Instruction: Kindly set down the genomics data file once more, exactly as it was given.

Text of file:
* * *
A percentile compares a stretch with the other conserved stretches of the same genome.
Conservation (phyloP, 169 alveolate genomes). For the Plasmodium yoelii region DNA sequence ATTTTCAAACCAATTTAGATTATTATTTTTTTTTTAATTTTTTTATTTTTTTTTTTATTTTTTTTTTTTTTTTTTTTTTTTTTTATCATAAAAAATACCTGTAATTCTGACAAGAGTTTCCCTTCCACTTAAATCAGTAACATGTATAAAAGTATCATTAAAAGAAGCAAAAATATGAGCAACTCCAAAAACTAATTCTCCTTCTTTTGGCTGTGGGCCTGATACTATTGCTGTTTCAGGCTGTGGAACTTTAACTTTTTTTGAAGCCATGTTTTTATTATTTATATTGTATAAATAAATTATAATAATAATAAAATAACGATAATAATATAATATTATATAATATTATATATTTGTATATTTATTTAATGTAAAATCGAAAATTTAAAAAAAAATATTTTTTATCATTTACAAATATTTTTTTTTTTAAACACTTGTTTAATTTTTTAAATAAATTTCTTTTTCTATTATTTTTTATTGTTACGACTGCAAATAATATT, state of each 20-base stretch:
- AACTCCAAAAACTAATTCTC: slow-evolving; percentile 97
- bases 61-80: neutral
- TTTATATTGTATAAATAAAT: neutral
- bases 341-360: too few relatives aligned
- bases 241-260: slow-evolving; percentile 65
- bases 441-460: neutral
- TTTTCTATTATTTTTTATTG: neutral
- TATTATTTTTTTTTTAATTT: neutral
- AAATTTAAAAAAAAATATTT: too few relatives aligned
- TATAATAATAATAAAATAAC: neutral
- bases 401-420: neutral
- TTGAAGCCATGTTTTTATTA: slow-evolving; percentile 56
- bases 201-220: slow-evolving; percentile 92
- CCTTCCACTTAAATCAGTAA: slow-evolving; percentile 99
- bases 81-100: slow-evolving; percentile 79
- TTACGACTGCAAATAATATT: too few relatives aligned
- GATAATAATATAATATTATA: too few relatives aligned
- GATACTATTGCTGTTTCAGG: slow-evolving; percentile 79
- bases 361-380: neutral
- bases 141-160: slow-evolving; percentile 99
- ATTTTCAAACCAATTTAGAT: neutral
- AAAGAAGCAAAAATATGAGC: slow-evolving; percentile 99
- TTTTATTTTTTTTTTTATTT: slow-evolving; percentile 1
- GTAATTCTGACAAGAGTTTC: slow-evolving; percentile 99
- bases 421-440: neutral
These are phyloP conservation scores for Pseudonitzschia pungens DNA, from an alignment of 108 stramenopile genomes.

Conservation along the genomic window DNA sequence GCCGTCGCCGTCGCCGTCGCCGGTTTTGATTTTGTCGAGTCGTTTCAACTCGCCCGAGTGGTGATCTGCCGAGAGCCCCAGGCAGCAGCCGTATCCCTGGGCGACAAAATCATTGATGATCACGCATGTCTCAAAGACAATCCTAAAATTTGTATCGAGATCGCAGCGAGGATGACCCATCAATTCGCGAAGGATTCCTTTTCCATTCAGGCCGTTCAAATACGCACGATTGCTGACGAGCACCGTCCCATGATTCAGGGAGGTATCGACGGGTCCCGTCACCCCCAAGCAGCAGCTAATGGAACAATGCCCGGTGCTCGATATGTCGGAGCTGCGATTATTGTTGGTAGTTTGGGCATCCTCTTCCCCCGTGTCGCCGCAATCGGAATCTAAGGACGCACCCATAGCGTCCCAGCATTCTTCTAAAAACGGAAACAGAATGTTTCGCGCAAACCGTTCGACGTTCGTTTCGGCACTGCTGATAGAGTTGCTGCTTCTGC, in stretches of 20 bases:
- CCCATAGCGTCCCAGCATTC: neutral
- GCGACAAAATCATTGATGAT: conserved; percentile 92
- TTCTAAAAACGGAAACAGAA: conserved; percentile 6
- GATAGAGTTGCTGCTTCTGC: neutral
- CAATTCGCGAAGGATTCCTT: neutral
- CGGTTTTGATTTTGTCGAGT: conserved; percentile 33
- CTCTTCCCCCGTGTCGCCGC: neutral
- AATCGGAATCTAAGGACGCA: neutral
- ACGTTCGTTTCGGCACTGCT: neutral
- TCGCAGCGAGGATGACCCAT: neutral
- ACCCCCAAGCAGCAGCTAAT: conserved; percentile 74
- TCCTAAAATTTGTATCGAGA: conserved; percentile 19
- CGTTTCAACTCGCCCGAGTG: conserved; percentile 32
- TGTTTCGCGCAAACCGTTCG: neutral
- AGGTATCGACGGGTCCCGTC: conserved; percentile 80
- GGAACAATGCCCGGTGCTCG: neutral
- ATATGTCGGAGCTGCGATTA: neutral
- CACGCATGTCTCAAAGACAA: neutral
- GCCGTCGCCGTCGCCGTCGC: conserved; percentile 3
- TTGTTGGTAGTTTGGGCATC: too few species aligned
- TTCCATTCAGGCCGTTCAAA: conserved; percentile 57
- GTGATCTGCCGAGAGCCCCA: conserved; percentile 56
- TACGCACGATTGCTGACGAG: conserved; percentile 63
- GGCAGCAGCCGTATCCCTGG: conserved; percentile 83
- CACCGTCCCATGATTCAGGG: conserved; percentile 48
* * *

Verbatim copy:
A percentile compares a stretch with the other conserved stretches of the same genome.
Conservation (phyloP, 169 alveolate genomes). For the Plasmodium yoelii region DNA sequence ATTTTCAAACCAATTTAGATTATTATTTTTTTTTTAATTTTTTTATTTTTTTTTTTATTTTTTTTTTTTTTTTTTTTTTTTTTTATCATAAAAAATACCTGTAATTCTGACAAGAGTTTCCCTTCCACTTAAATCAGTAACATGTATAAAAGTATCATTAAAAGAAGCAAAAATATGAGCAACTCCAAAAACTAATTCTCCTTCTTTTGGCTGTGGGCCTGATACTATTGCTGTTTCAGGCTGTGGAACTTTAACTTTTTTTGAAGCCATGTTTTTATTATTTATATTGTATAAATAAATTATAATAATAATAAAATAACGATAATAATATAATATTATATAATATTATATATTTGTATATTTATTTAATGTAAAATCGAAAATTTAAAAAAAAATATTTTTTATCATTTACAAATATTTTTTTTTTTAAACACTTGTTTAATTTTTTAAATAAATTTCTTTTTCTATTATTTTTTATTGTTACGACTGCAAATAATATT, state of each 20-base stretch:
- AACTCCAAAAACTAATTCTC: slow-evolving; percentile 97
- bases 61-80: neutral
- TTTATATTGTATAAATAAAT: neutral
- bases 341-360: too few relatives aligned
- bases 241-260: slow-evolving; percentile 65
- bases 441-460: neutral
- TTTTCTATTATTTTTTATTG: neutral
- TATTATTTTTTTTTTAATTT: neutral
- AAATTTAAAAAAAAATATTT: too few relatives aligned
- TATAATAATAATAAAATAAC: neutral
- bases 401-420: neutral
- TTGAAGCCATGTTTTTATTA: slow-evolving; percentile 56
- bases 201-220: slow-evolving; percentile 92
- CCTTCCACTTAAATCAGTAA: slow-evolving; percentile 99
- bases 81-100: slow-evolving; percentile 79
- TTACGACTGCAAATAATATT: too few relatives aligned
- GATAATAATATAATATTATA: too few relatives aligned
- GATACTATTGCTGTTTCAGG: slow-evolving; percentile 79
- bases 361-380: neutral
- bases 141-160: slow-evolving; percentile 99
- ATTTTCAAACCAATTTAGAT: neutral
- AAAGAAGCAAAAATATGAGC: slow-evolving; percentile 99
- TTTTATTTTTTTTTTTATTT: slow-evolving; percentile 1
- GTAATTCTGACAAGAGTTTC: slow-evolving; percentile 99
- bases 421-440: neutral
These are phyloP conservation scores for Pseudonitzschia pungens DNA, from an alignment of 108 stramenopile genomes.

Conservation along the genomic window DNA sequence GCCGTCGCCGTCGCCGTCGCCGGTTTTGATTTTGTCGAGTCGTTTCAACTCGCCCGAGTGGTGATCTGCCGAGAGCCCCAGGCAGCAGCCGTATCCCTGGGCGACAAAATCATTGATGATCACGCATGTCTCAAAGACAATCCTAAAATTTGTATCGAGATCGCAGCGAGGATGACCCATCAATTCGCGAAGGATTCCTTTTCCATTCAGGCCGTTCAAATACGCACGATTGCTGACGAGCACCGTCCCATGATTCAGGGAGGTATCGACGGGTCCCGTCACCCCCAAGCAGCAGCTAATGGAACAATGCCCGGTGCTCGATATGTCGGAGCTGCGATTATTGTTGGTAGTTTGGGCATCCTCTTCCCCCGTGTCGCCGCAATCGGAATCTAAGGACGCACCCATAGCGTCCCAGCATTCTTCTAAAAACGGAAACAGAATGTTTCGCGCAAACCGTTCGACGTTCGTTTCGGCACTGCTGATAGAGTTGCTGCTTCTGC, in stretches of 20 bases:
- CCCATAGCGTCCCAGCATTC: neutral
- GCGACAAAATCATTGATGAT: conserved; percentile 92
- TTCTAAAAACGGAAACAGAA: conserved; percentile 6
- GATAGAGTTGCTGCTTCTGC: neutral
- CAATTCGCGAAGGATTCCTT: neutral
- CGGTTTTGATTTTGTCGAGT: conserved; percentile 33
- CTCTTCCCCCGTGTCGCCGC: neutral
- AATCGGAATCTAAGGACGCA: neutral
- ACGTTCGTTTCGGCACTGCT: neutral
- TCGCAGCGAGGATGACCCAT: neutral
- ACCCCCAAGCAGCAGCTAAT: conserved; percentile 74
- TCCTAAAATTTGTATCGAGA: conserved; percentile 19
- CGTTTCAACTCGCCCGAGTG: conserved; percentile 32
- TGTTTCGCGCAAACCGTTCG: neutral
- AGGTATCGACGGGTCCCGTC: conserved; percentile 80
- GGAACAATGCCCGGTGCTCG: neutral
- ATATGTCGGAGCTGCGATTA: neutral
- CACGCATGTCTCAAAGACAA: neutral
- GCCGTCGCCGTCGCCGTCGC: conserved; percentile 3
- TTGTTGGTAGTTTGGGCATC: too few species aligned
- TTCCATTCAGGCCGTTCAAA: conserved; percentile 57
- GTGATCTGCCGAGAGCCCCA: conserved; percentile 56
- TACGCACGATTGCTGACGAG: conserved; percentile 63
- GGCAGCAGCCGTATCCCTGG: conserved; percentile 83
- CACCGTCCCATGATTCAGGG: conserved; percentile 48